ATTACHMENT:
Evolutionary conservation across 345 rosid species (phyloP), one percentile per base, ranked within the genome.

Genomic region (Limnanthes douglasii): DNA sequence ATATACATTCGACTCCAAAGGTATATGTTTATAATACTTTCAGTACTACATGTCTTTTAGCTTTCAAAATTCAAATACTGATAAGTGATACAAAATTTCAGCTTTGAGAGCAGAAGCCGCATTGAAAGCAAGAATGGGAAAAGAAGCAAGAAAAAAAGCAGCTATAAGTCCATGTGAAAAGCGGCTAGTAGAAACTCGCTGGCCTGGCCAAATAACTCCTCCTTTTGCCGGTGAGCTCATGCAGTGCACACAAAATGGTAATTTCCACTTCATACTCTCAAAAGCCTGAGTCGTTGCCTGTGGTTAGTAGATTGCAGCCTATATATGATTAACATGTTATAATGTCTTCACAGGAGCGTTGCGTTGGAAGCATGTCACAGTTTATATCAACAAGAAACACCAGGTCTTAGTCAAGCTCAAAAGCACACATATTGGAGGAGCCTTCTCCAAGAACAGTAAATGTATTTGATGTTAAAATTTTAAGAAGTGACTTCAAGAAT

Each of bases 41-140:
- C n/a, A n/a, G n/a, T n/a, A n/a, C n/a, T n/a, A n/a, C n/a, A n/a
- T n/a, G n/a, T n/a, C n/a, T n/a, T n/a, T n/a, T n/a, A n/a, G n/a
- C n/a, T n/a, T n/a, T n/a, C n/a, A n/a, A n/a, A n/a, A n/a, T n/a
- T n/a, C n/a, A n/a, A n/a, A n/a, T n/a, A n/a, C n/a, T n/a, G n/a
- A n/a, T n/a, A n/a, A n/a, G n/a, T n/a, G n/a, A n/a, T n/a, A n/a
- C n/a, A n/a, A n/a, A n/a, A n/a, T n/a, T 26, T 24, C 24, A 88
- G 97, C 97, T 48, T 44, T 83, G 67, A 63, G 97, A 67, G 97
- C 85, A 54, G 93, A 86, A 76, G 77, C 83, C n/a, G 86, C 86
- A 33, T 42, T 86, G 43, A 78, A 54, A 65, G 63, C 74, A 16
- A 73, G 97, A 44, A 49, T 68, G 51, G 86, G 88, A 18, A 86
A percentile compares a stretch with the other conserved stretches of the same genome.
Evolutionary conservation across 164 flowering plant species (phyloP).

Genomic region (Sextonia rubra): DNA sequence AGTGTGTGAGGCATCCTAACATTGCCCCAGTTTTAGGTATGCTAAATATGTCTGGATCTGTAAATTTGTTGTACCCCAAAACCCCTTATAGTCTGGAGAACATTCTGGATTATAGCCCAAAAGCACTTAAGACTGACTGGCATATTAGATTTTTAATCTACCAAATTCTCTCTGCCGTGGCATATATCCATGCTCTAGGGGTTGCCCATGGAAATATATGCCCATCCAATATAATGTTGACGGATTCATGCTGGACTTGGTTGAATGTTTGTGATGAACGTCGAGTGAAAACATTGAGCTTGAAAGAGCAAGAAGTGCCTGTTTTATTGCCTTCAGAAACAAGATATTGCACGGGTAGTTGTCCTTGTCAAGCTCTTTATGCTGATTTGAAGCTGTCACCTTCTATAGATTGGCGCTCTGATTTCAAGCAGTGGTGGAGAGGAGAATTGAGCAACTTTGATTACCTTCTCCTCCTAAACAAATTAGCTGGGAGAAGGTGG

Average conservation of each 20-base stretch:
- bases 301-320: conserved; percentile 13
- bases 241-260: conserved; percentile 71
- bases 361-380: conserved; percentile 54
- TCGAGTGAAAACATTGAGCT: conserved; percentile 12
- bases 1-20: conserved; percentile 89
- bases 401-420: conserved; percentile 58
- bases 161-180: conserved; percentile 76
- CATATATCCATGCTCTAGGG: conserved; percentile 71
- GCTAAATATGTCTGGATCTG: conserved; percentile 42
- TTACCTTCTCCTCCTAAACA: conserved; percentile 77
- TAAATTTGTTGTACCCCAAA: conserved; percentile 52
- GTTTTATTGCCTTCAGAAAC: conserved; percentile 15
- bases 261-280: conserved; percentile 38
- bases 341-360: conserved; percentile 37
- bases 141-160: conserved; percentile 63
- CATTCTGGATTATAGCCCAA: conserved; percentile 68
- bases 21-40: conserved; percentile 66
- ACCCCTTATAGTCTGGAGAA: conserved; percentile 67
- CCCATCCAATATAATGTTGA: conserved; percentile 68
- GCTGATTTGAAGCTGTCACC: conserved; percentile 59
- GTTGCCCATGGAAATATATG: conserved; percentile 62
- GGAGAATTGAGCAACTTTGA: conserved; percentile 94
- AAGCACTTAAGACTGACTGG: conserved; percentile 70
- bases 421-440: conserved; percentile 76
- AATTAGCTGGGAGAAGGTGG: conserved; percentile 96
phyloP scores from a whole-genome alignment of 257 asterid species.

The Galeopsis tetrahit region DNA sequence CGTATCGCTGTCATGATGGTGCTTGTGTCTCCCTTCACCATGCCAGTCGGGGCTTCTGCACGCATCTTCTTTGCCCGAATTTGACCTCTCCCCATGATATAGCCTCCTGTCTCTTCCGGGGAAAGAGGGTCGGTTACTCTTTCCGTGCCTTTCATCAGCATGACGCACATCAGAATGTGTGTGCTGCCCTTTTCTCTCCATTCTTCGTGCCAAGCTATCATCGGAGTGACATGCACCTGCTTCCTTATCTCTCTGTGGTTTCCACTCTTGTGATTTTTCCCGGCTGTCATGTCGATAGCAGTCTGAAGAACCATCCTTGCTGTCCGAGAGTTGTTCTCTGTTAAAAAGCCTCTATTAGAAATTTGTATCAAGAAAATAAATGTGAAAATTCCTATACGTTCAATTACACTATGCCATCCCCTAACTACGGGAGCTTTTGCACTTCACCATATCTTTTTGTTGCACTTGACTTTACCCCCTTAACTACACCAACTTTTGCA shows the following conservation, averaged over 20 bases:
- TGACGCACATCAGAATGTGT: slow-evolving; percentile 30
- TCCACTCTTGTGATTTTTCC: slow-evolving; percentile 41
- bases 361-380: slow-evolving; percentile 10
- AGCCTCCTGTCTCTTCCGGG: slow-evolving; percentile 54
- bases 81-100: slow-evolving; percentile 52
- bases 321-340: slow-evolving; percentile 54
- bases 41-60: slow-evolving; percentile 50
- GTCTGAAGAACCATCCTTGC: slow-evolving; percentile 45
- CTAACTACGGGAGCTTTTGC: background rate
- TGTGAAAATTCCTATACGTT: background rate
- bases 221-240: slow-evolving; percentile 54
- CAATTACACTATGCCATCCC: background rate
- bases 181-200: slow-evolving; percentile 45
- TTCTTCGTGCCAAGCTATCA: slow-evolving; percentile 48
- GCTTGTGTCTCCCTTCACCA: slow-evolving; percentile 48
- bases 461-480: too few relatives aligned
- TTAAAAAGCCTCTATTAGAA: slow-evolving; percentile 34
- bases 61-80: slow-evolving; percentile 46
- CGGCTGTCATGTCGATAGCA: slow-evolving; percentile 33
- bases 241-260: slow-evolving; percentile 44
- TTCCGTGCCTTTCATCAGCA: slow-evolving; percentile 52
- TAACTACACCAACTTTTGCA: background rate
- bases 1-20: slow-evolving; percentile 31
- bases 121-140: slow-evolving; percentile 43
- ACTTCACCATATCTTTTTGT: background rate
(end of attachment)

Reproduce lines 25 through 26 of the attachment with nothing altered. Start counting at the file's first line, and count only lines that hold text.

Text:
- CATATATCCATGCTCTAGGG: conserved; percentile 71
- GCTAAATATGTCTGGATCTG: conserved; percentile 42